First Sci-Fi Economics Lab seminar on Monday 16th December

Hello guys, just a reminder that @mstn and I will be discussing a possible extension of his pre-paper tomorrow, Monday December 16th, at 17.00 Brussels time. Everyone is welcome, maybe it can become a small, informal seminar. Information behind the link below.

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Ok, this is just over.

  • @mstn presented his model, which is a zero-growth variant of the Goodwin model. He concludes that zero growth requires tight controls on the size of the labor force. The society implied by the model’s mathematical conditions for zero growth is so different from ours that it would indeed take a sci-fi novel to describe it – call it “cyberpunk dystopia”.

  • We observed that it could be interesting to use the zero-growth Goodwin model as a playground for developing our collective modeling muscle. We discussed one variation and one extension.

  • The variation is: decreasing labor force, increasing labor productivity. This would be a Jackpot world (in the sense of William Gibson’s The peripheral: the Jackpot is the multi-causal, 40 years-long apocalypse described in the novel). People die off, output stays the same, but productivity increases, so that unemployment does not necessarily increase as a consequence of zero growth. This can be explored by tweaking the parameters of Marco’s model.

  • The extension is: decreasing the number of hours worked per unit of time, with increasing productivity of labor. This is a zero-growth Keynesian world (in the sense of Economic perspectives for our grandchildren, 1930), characterized by a lot of leisure time. It is a world shadowed partially of Doctorow’s Walkaway (getting a shift at the bar in the Belt and Bracers is a privilege, and there are always more people who want to do it than available slots). This requires writing some code to decouple the number of people alive from the number of person-hours offered on the labor market.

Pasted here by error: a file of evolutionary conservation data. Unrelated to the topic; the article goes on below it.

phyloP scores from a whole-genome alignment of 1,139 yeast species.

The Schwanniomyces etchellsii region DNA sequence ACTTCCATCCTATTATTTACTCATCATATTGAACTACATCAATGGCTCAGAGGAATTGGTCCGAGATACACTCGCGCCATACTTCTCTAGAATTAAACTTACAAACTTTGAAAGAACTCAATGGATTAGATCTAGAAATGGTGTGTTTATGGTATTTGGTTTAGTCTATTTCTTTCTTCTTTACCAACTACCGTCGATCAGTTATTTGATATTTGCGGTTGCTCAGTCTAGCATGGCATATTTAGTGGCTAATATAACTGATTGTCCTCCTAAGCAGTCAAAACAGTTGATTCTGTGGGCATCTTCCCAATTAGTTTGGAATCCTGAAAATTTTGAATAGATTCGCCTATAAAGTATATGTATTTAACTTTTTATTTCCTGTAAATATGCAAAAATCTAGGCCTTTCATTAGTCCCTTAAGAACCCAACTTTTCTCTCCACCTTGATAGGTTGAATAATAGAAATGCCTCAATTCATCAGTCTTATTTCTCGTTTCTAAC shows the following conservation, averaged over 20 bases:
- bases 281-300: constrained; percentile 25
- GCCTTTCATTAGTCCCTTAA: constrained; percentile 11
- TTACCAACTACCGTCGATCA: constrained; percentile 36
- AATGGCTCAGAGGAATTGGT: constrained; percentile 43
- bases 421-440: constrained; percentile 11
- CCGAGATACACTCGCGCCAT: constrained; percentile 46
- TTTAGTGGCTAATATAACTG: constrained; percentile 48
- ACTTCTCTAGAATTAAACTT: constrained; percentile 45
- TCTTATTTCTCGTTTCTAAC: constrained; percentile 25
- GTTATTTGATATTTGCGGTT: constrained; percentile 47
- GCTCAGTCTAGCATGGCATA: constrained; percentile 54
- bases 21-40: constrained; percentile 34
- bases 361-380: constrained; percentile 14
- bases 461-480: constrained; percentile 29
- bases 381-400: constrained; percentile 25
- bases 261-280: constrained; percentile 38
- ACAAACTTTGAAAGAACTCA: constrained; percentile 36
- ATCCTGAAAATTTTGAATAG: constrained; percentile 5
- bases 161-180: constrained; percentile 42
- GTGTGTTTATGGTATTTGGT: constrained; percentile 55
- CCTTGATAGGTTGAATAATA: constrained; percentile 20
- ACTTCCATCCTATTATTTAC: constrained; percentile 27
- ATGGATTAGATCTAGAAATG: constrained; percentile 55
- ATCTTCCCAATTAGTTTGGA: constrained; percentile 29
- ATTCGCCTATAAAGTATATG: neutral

• We next had a discussion on the modelling strategy, prompted by @Karl’s mention of doughnut economics, and how could a model like this keep track of the non-strictly economic components of prosperity. We agreed that we could explore “implicit” modelling. For example, in Marco’s model, imposing a zero rate of growth to the Goodwin model is a proxy for achieving sustainability. It is very economical: instead of making a complicated set of equations, you just assume that the economy is small enough for the the carrying capacity of the planet, and then you set it so it will never grow. Shortening the working week is a proxy for shifting to non-material consumption. This way, we may not need to grift endogenous preferences at all, because we just simulate them by imposing a shorter working week.

Action points:

  • @mstn to publish his work on GitHub (includes running code for the zero-growth Goodwin model).
  • @alberto (and whoever else is interested) to start working on the extension.
  • @Karl (and whoever else is interested) to consider interpretations and how best to read the model’s conclusions in light of the current large-scale economic trends (in the world, not in the model).

My apologies to @fjanss, whose message I saw too late to welcome him here in Brussels.

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A note for participants, especially @Karl: we discussed how natural sciences keep track of the flow of services that nature can bestow on humanity by non-economic methodologies. In this context, I quoted a Science paper. Here it is: